Here’s how to tell when civil unrest is about to unfold in your city

As more and more political protests turn violent, the likelihood of civil unrest or even urban warfare breaking out seems increasingly high. A lot of people are showing a particularly vicious edge to their disagreement with President Trump and his policies that was not seen in the past, and it’s precisely the type of anger that can grow into violence if the fires are stoked enough. That is to say nothing of the type of rioting that can be spurred by a controversial police shooting, which is something that could occur at any moment in any city across the country. This isn’t the mere opinion of a bunch of bored “preppers;” the military and law enforcement agencies have been ramping up preparations for such situations in a series of drills.

How can you tell when a riot is about to break out near you? Ready Nutrition’s Joshua Krause was in Berkeley just before the massive protests surrounding the deaths of Michael Brown and Eric Garner turned into violence, and he has identified a few signs that things were about to get ugly – although he didn’t realize it at the time.

Lots of clues… if you know where to look

The first clue something was amiss was a massive police presence that was far greater than anything he had ever seen in the city. It wasn’t just the volume of police officers that were stationed there – it was the equipment they saw fit to bring along.

For example, there were several plain-looking big buses parked near where protests were expected. This is a clear indication that the police were preparing to detain a vast number of people. Moreover, helicopters could be heard buzzing overhead, which is not something the police normally put forth the effort and expense to put in place if they’re not expecting serious problems.

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However, it was a much smaller sign that Krause feels was even more significant, and only someone who is really alert would have noticed it. He said that even though Berkeley police normally tend to leave homeless people alone in the city, on that day, he witnessed two cops politely telling a homeless man that he should leave the area. Their lack of aggression indicated that the man had not been acting unruly. Instead, Krause believes they were telling the man to leave the area for his own safety.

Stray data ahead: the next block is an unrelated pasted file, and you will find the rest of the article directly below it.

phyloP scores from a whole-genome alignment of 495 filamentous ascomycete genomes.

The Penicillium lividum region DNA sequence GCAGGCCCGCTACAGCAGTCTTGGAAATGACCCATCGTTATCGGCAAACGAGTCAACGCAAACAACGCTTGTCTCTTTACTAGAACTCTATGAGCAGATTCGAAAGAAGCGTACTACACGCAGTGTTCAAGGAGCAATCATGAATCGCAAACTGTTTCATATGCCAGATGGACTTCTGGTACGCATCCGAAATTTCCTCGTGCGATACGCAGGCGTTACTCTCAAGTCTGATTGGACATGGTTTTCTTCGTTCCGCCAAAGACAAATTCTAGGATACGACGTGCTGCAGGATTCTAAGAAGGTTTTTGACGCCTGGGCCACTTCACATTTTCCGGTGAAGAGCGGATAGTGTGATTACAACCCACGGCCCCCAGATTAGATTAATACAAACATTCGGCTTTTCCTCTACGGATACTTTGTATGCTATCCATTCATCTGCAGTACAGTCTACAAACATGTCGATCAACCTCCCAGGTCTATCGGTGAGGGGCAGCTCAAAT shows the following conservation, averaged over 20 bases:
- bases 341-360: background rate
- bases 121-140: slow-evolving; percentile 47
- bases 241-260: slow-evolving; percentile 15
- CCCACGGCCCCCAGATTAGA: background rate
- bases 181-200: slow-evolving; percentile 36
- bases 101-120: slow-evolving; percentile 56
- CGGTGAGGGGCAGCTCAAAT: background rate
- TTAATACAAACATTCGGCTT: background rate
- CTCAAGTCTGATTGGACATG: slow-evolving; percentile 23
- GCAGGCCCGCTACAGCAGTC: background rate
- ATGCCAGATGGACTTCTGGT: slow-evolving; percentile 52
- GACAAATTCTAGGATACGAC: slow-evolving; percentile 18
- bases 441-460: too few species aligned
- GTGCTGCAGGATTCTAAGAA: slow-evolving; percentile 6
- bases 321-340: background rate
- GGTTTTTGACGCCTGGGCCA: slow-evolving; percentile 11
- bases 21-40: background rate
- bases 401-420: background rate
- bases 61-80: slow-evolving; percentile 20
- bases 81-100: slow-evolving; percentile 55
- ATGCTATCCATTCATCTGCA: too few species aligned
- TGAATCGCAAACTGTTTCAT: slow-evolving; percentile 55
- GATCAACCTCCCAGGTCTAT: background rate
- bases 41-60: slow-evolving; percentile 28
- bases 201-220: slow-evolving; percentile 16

He also noticed lots of area businesses closing early. Rather than simply locking up and going home, however, they were boarding up their windows and doors much the same way they would in Florida before a hurricane strikes. In hindsight, it was clear that they were expecting major riots, and Krause believes the police must have issued advance warnings because protests are not uncommon in Berkeley and stores never take such extreme measures.

Sometimes you’ll find postings on social media by organizers of protests, but other times you’re dealing with flash mob riots that are really hard to predict. Look out for sudden groups, especially if they are loud, and head in the opposite direction if you see them.

Be vigilant

One of the biggest takeaways from this is that it pays to always be looking out for warning signs, particularly when you’re walking through a city – which is an everyday occurrence for many people. If you see police and locals alike taking precautions that seem extreme, your best bet is to get out of there as fast as you can and ask questions later. It’s normal to be curious in these situations, but civil unrest can spring up so quickly that you might not have a minute to spare, so flee first and ask questions later. If you can reach somewhere with a stockpile of survival food and other supplies, even better. Perhaps it’s overkill and things won’t get out of hand, but today’s protesters are growing increasingly bold and angry, and the economic climate means many of them feel they have very little to lose – a perfect recipe for true disaster.


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